According to the article, Childhood Trauma: How We Learn to Lie, Hide, and Be Inauthentic, “Adults prank or confuse children, or make up stories and justifications. Or lie to them for emotional and social comfort because it’s too painful to talk about certain things. Sometimes children see adults lie to others to get what they want, so they learn to do the same.”
While our white lies may seem trivial and laughable really, they are still lies. When we think we’re being helpful to someone else by hiding our true feelings, it’s lying. Our kids catch on to our lying patterns and follow our examples. “I’m fine…. I don’t mind… No, you’re not imposing.”
Tip # 3 – Consider external influences.
Maybe someone has instructed them to lie. Perhaps, they’ve picked it up – copying the behavior they see in someone else. Maybe they need to filter the kinds of peers they are spending time with.
Does your teen have an environment that welcomes honesty, even if it’s uncomfortable?
Be a good example. Be open and honest, even when it’s uncomfortable. Keeping a calm, non-judgmental atmosphere welcomes honesty and openness.
Tip # 4 – Help them to connect with the truth.
The other main cause of lying is wishful thinking. The kid wishes something were true so much so that they actually may start to believe it. They may not even realize they’re lying.
It may also be that the child is stuck in the developmental stage where fantasy & fact are hard to distinguish. While most kids grow out of this around 5 years of age, kids who have faced trauma, such as those who have been in foster care, may still be stuck there.
Place your focus as helping a kid learn how to say things more accurately.
Help them acknowledge their wishes for the best, while also being truthful.
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In her article, Not Lies: Wishes and Dreams, Donna Bryant Goertz, founder of Austin Montessori School in Austin, Texas, recommends avoiding direct accusations, confrontational questioning, and angry cornering.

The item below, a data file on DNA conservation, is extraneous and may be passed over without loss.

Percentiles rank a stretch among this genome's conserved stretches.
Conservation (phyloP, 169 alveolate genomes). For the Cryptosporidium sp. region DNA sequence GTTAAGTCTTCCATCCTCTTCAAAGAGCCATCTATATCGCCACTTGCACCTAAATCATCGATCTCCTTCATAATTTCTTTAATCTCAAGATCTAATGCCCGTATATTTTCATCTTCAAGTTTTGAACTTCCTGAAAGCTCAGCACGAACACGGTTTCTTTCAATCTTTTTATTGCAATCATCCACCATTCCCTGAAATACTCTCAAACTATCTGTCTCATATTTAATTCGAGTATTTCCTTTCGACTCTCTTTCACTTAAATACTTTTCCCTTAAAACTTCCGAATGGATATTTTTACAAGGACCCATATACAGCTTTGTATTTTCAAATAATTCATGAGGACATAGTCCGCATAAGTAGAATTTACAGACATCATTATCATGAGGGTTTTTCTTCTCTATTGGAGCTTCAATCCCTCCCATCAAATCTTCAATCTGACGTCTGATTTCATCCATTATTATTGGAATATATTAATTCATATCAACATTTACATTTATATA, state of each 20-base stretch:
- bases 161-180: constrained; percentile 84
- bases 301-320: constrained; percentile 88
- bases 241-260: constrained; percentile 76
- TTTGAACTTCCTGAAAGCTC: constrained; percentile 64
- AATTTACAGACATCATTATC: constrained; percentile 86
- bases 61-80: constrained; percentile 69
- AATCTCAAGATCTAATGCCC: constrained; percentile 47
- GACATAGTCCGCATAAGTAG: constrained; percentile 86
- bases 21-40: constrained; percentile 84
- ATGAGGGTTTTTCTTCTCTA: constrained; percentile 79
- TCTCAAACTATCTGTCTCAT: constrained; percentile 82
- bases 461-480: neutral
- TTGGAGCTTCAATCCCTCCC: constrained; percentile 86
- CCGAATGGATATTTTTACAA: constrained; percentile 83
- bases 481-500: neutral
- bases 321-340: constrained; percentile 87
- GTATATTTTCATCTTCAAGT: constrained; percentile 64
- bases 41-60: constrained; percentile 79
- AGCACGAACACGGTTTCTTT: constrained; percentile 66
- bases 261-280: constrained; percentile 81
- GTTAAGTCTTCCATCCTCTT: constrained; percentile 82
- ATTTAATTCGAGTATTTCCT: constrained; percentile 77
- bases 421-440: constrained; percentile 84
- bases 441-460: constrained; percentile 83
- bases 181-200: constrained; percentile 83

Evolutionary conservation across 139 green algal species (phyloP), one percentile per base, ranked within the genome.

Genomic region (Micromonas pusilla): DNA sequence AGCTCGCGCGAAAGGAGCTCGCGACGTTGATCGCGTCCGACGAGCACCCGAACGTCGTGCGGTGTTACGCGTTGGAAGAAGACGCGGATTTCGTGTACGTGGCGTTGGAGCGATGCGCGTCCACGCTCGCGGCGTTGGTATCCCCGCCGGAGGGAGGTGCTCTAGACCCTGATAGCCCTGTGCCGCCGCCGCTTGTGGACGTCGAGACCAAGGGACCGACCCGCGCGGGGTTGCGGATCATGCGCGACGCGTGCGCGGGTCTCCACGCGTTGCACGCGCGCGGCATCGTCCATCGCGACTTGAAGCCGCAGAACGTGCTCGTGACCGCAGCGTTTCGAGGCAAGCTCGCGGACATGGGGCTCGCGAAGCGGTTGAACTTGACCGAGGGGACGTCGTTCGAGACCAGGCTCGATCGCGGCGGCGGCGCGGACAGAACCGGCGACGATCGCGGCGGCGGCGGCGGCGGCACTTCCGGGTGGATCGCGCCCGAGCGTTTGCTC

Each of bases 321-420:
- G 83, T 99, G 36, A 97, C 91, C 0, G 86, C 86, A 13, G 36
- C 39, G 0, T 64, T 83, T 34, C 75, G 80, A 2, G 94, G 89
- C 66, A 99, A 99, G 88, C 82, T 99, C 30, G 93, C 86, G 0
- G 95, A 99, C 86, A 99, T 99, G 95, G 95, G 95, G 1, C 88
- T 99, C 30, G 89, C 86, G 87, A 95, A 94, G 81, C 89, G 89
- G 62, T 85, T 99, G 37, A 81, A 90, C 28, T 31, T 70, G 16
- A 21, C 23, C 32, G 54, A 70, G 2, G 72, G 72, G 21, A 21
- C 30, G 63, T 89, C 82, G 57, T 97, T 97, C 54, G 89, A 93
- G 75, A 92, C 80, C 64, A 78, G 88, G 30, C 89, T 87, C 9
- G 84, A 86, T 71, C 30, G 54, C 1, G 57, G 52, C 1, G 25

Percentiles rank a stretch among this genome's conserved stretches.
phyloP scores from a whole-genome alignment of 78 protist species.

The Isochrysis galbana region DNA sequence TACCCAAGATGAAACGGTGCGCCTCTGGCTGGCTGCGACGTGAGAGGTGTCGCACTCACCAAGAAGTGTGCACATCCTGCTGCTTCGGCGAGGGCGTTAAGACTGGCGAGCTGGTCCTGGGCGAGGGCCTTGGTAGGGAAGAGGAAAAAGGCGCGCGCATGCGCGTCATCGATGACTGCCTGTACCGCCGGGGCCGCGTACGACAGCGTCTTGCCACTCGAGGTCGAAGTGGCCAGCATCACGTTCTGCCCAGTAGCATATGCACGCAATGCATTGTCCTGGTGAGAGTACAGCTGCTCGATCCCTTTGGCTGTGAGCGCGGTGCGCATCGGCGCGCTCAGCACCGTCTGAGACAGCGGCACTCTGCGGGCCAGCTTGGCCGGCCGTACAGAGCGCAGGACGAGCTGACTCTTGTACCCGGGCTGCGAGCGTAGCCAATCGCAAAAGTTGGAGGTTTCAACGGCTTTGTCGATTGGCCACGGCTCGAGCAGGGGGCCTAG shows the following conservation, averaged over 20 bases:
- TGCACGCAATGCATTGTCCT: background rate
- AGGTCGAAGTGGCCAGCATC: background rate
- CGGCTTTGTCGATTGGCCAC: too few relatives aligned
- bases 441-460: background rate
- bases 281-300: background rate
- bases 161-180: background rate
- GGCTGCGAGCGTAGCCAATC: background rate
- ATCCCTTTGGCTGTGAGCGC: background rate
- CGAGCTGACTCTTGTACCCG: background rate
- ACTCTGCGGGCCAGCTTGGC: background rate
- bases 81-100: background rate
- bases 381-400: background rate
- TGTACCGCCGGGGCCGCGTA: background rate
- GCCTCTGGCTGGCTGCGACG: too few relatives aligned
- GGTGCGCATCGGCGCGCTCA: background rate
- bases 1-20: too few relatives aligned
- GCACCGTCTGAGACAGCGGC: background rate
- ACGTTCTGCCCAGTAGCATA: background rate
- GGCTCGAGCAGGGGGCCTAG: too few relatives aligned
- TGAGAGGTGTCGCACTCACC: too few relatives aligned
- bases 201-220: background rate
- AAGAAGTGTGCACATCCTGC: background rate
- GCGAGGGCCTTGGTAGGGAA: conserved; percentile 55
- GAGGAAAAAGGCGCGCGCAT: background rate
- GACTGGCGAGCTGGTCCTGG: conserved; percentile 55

Instead, she recommends that while “children are still reaching for attachment to the truth” to re-frame what we say in a way that helps a child differentiate between what we wish was true and what actually happened. An example she provides is, “I wish I could say the cat opened the door herself and got away, but what really happened was I was careless and let her get out.”
Help your child to see that their lying has natural consequences. Let them know it destroys trust and hurts your relationship.
Tip # 5 – Reinforce the relationship.
It’s up to you, as the adult, to lead the way in building a strong and meaningful connection with your teenager. Talk with your teen about how much you value them and how important trust is to your relationship.
“The recipe for honesty,” according to the aforementioned Great Schools article, “turns out to be cultivating warm, strong relationships with teens so they respect your rules and value your advice.
Research suggests that teenagers lie less when they have this kind of relationship with their parents, in part because they don’t feel like they need to, and in part because they don’t want to risk losing their parents’ trust.”
Some Final Thoughts on Dealing with a Lying Teenager
Be patient, but don’t be afraid to get help, if needed. And just because we don’t recommend punishments, doesn’t mean forgoing natural or logical consequences. Maybe from now on, they have to offer extra accountability or proof of their truth-telling. Trust has surely been eroded.
Forgiveness is free, trust is earned.
Not only this, but after you’ve gotten to a place of safety and honesty in your communication it’s important to lay out the external consequences of lying. For instance, if your teenager is lying about their whereabouts, it could be very dangerous. What if something happens to them and you have no idea about it or how to even find them? It’s important to help them see the risks that lying to you presents.
Professional Child Counselor Arleta James of Adoption and Attachment Therapy Partners says honesty is a developmental process and a progression. It takes time.
How To Deal With A Compulsive Lying Teenager
If the lying still continues and it appears your child is a compulsive liar, it may be a sign of a more serious issue, like mental illness.